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3. THE VOYAGE TO THE MAINLAND

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pp. 66-70

We remained in port for one night before leaving Honolulu on the SS Matsonia at 2:30 on the afternoon of the seventh. The commander in charge of our transportation was Colonel Craig and our spokesman was the Reverend Keizo Miura, a Nisei. Both proved to be responsible and efficient. I understand that the treatment of internees and conditions...

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4. SCENERY SEEN FROM A TRAIN WINDOW

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pp. 71-72

About one hundred and forty of us left Angel Island at four o'clock in the afternoon on August 27, 1942. As usual we were not told of our destination. I felt I did not care where I went. Following the example of those before me, I left my graffito mark in a corner of the room before leaving: "So we are Japs. Let us stomp defiant over sea and...

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5. LORDSBURG CAMP

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pp. 73-122

As we approached the camp gate, the third and fourth groups from Hawaii, having arrived earlier, gathered to greet us. I nearly wept for joy at being reunited with the following old friends: Mr. Kango Kawasaki, Mr. Sadato Morifuji, Mr. Tokuji Adachi, Rev. Shunsei Shiratori, Mr. Shin Yoshida, Rev. Sutekichi Osumi, Mr. Ryoichi Tanaka, Mr. Takegoro Kusao...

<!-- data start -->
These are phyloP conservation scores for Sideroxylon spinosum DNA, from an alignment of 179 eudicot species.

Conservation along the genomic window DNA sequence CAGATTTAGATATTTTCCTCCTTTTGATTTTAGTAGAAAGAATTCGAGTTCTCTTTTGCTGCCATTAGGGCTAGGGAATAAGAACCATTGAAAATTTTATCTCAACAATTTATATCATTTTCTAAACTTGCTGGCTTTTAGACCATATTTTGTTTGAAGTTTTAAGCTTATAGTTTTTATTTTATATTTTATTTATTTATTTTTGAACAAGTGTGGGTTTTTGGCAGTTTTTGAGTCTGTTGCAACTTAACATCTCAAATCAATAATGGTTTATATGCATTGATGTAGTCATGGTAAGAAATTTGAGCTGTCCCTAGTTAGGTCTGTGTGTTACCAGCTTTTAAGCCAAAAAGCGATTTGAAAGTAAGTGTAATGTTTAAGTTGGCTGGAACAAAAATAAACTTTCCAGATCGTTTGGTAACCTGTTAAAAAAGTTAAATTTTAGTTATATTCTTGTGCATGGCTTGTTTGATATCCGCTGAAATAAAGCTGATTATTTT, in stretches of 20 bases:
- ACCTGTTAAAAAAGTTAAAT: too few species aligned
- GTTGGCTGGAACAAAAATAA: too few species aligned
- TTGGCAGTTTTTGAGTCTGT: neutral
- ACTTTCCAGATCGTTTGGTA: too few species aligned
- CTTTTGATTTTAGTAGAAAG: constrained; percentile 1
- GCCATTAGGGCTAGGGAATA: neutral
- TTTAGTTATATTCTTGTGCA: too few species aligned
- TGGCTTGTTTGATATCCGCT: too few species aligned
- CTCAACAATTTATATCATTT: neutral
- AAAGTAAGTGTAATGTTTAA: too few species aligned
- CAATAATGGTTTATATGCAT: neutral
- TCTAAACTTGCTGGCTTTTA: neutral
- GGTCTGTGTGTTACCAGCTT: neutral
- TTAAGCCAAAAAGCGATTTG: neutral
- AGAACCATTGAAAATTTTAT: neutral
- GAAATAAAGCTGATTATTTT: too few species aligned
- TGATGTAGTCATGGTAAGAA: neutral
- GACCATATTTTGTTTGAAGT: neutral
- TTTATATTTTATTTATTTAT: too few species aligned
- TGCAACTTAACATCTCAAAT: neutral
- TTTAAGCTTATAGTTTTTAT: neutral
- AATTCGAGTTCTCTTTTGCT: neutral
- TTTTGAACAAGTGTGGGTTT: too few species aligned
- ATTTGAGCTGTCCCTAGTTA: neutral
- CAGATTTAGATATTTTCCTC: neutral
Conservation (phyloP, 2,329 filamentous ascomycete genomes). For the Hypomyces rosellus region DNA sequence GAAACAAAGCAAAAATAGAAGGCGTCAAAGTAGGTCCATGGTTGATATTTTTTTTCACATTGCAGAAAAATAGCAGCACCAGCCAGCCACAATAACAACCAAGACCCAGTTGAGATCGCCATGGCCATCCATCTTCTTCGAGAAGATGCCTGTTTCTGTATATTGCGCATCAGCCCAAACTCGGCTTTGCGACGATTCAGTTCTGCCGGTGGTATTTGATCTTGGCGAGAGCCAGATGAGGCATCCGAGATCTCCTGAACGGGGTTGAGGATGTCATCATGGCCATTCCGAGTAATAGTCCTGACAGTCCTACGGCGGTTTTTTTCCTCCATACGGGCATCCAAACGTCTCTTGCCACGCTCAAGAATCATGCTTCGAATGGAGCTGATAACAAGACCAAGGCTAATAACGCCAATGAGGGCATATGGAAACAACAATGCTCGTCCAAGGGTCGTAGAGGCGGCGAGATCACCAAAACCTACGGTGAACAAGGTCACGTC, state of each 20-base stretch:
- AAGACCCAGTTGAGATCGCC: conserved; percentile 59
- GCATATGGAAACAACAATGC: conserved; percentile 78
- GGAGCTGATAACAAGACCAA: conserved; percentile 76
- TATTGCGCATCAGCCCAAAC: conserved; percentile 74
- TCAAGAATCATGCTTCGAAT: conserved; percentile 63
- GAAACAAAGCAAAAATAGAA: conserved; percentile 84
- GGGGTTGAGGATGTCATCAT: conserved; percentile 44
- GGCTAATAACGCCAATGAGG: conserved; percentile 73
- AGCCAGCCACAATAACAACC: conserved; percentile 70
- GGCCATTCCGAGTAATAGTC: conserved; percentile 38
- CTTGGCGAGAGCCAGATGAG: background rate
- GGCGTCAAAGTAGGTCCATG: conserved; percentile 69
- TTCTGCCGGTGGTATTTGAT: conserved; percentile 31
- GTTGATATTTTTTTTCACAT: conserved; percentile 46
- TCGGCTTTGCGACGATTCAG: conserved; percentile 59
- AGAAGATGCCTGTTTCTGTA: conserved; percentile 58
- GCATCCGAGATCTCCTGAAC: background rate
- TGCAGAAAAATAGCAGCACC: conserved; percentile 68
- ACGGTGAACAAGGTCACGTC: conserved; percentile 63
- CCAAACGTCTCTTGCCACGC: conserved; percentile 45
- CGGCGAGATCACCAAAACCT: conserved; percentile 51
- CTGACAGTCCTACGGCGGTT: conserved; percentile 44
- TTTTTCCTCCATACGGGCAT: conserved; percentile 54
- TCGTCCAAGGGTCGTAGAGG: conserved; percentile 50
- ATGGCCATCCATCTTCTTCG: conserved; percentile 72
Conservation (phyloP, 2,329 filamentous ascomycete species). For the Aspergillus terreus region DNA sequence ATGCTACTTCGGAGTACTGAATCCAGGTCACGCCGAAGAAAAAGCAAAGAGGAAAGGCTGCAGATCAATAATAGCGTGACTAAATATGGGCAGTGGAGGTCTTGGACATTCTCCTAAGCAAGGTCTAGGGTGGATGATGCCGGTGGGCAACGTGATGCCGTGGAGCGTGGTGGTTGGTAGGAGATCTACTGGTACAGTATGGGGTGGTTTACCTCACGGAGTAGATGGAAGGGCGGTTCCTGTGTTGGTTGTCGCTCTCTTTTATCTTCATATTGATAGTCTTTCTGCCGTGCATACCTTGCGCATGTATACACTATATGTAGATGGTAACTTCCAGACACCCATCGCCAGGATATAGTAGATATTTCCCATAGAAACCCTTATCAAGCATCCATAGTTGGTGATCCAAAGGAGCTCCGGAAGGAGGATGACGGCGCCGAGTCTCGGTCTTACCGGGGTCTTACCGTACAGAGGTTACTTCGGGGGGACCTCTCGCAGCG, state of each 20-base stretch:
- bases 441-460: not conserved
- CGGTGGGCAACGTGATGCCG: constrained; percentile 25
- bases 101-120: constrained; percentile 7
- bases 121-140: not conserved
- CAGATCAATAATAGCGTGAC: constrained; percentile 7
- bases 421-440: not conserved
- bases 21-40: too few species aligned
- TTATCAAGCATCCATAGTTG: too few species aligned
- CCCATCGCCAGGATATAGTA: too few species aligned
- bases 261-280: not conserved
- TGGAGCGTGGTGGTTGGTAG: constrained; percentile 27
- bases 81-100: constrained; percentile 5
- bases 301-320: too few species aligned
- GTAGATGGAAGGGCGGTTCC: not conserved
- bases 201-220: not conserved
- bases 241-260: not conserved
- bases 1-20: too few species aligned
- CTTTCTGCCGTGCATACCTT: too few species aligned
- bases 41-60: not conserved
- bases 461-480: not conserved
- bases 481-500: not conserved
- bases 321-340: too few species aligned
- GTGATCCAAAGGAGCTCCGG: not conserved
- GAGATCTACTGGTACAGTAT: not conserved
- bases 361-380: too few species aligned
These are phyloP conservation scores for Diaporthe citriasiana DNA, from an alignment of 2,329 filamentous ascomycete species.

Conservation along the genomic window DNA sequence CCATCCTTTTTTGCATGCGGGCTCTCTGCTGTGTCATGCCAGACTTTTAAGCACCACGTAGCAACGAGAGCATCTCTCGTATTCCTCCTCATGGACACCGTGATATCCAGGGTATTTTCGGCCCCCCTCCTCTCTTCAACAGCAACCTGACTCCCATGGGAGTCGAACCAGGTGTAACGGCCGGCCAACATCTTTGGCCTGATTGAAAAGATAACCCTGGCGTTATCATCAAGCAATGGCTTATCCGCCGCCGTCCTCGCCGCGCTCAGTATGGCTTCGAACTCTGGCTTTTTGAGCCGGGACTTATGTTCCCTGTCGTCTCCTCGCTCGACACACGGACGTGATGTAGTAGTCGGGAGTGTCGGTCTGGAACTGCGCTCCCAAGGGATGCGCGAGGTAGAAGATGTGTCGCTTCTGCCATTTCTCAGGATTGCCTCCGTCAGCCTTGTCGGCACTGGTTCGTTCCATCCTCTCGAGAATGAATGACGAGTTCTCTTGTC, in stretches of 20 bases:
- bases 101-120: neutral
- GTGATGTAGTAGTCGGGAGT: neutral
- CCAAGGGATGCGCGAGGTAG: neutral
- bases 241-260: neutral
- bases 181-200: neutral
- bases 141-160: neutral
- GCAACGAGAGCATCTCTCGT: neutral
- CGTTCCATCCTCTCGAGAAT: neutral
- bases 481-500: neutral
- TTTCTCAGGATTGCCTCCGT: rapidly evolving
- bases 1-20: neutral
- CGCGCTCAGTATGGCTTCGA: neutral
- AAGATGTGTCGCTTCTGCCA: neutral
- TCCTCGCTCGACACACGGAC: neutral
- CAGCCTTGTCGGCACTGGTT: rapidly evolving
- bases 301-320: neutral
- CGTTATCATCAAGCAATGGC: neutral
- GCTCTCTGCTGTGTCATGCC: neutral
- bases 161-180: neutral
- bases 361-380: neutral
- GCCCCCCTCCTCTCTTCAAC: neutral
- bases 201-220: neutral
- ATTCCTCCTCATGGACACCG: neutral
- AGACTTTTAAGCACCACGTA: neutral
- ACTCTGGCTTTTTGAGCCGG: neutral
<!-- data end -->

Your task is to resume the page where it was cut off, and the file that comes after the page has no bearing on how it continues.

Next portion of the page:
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6. SANTA FE CAMP

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pp. 123-210

The official order to move to Santa Fe Camp was issued on June 10, 1943. The first group was comprised of 350 internees, all of the second battalion's fifth through seventh regiments and several members of the eighth. They left on Monday the fourteenth. The second group of 350 included the remaining members of the eighth regiment and all of the...

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7. RETURN TO HAWAII

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pp. 211-224

As we were driven out of the barbed-wire enclosure of Santa Fe Camp, the relief we felt showed in our faces. I inhaled deep breaths of freedom for the first time in four years. Of course we were not entirely free yet. Until our release from custody and the designation "internee" was struck from our records, we were still subject to many restrictions. In this way, life...

Appendixes

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pp. 225-253

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POSTSCRIPT

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p. 255

Three years have passed since those of us who were sent to camps on the Mainland returned to Hawaii. This book stems from a series of articles I wrote for the Hawaii Times from January to July 1946. I received encouragement for these pieces as well as criticism. (Some readers felt I had been too candid.) However, many friends advised me to publish the articles in...